New research on magnetite in salmon noses sheds light on understanding of sensory mechanisms enabling magnetic perception across the lifespan – ScienceDaily
It is widely believed that animals such as salmon, butterflies and birds have an innate magnetic sense, allowing them to use the Earth’s magnetic field for navigation to places such as feeding and breeding grounds. .
But scientists have struggled to determine exactly how the sensory mechanism underlying magnetic perception actually works.
In an article published this week in the Proceedings of the National Academy of Sciences, an international team of researchers, including scientists from Oregon State University, presents a new theory. Magnetite crystals that form inside specialized receptor cells of salmon and other animals may have roots in ancient genetic systems that were developed by bacteria and passed on to animals long ago through evolutionary genetics.
The theory is based on new evidence from nanoscopic magnetic materials found in salmon nose cells. The main author of the article is Renee Bellinger, who began research as a doctoral student at Oregon State, completing her doctorate. in Fisheries Science in 2014.
“Cells that contain magnetic material are very rare,” said Bellinger, who now works as a research geneticist at the US Geological Survey and is affiliated with the University of Hawaii, Hilo. “We were unable to definitively prove that magnetite was the underlying key to magnetic perception in animals, but our study found that associated genes were an important tool in finding new evidence for potential function. magnetic sensors. “
“Finding magnetic receptors is like trying to find a needle in a haystack. This work paves the way for a truly brilliant ‘needle’ glow so that we can more easily find and understand receptor cells, ”Bellinger said.
The findings have the potential to be widely applied, from improving salmon management to a better understanding of how they use the ocean to targeted medical treatments based on magnetism, said co-author Michael Banks, professor. of Fisheries Genomics, Conservation and Behavior at Oregon State.
“Salmon lead a hard and fast life, going out into the ocean to specific areas to feed, then returning to their original spawning grounds where they die. They don’t have the ability to teach their offspring where to go, but the offspring always know where to go, ”Banks said. “If we can understand how animals such as salmon smell and orient themselves, there are many potential applications to help preserve the species, but also for human applications such as medicine or other technology. ‘orientation.”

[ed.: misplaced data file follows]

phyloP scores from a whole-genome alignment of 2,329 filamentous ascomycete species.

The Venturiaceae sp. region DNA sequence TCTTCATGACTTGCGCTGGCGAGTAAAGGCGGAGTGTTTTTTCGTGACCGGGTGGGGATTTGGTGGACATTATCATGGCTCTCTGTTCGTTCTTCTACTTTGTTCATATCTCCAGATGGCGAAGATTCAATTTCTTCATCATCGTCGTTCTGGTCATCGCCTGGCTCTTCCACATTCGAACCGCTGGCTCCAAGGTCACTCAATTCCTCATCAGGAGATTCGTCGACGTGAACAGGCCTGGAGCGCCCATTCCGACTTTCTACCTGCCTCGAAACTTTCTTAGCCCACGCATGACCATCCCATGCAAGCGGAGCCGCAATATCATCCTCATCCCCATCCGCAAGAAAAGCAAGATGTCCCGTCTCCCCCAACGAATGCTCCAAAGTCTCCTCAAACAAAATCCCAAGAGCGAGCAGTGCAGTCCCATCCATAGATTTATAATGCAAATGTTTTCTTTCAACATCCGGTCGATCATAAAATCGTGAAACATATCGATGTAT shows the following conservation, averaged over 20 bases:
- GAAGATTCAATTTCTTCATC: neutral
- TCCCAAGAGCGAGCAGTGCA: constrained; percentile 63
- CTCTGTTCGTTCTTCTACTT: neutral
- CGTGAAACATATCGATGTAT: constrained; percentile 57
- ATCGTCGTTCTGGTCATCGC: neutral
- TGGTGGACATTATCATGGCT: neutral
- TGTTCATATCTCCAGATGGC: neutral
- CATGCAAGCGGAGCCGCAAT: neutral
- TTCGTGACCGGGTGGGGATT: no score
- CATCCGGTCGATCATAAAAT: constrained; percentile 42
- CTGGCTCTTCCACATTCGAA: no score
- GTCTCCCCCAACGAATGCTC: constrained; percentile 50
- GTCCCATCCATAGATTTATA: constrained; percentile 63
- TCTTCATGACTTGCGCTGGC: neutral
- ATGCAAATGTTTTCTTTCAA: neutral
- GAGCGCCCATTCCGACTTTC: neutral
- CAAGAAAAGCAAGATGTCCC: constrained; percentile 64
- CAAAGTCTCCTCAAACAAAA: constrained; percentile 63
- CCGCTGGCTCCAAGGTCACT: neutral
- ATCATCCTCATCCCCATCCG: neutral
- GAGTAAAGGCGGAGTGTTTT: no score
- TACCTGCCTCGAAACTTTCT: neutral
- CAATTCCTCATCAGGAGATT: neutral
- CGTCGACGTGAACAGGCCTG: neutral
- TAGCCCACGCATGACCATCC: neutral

Bellinger’s work builds on research conducted more than 20 years ago by Michael Walker of the University of Auckland in New Zealand, who initially traced magnetic detection to the tissues of the nose of trout.
“He reduced it to magnetite in the scent rosette,” Bellinger said. “We expected to see strings of crystals in the noses of salmon, the same way magnetite-producing bacteria grow strings of crystals and use them as a compass needle. But it turns out that the individual crystals are organized in compact clusters, like little eggs. The setup was different from the original hypothesis.
The form in which magnetite appears, as tiny crystals inside specialized receptor cells, represents biomineralization, or the process by which living organisms produce minerals. The similarity between magnetite crystals from bacteria and fish suggests they share a common evolutionary genetic history, Bellinger said.
The mechanism for the development of magnets was first developed by bacteria over two billion years ago and then passed on to animals. Today, these tools for perceiving magnetism continue to be present in a wide range of animal species, said Banks, who is affiliated with OSU’s Department of Fisheries, Wildlife and Conservation Sciences. at OSU’s College of Agricultural Sciences and at the Oregon Coastal Marine Experiment Station at OSU’s Hatfield Marine Science Center.
The process of sharing them through animal life may have been similar to the evolution of mitochondria, which control how animals release energy. Mitochondria originate from bacteria and were then transferred to other organisms, he said.
Understanding the evolutionary history of magnetite is a step towards more precisely identifying the underlying process, the researchers said. Banks, Bellinger and their colleagues would then like to test their new understanding and associated markers to deepen the mystery of why and how some life forms have well-tuned tools for long and precise migration strategies.
The co-authors of the article are Jiandong Wei of the University of Shanghai in China; Uwe Hartmann from the University of Saarland in Germany; Hervé Cadiou from the Institute of Cellular and Integrative Neurosciences in France; and Michael Winklhofer from the University of Oldenburg in Germany.
Bellinger’s work was supported in part by a Mamie Markham Research Prize; Several scholarships of up to $ 10,000 are available to support the research of Hatfield Marine Science Center graduate students each year. These funds enabled Bellinger to travel to France to conduct primary research for the project.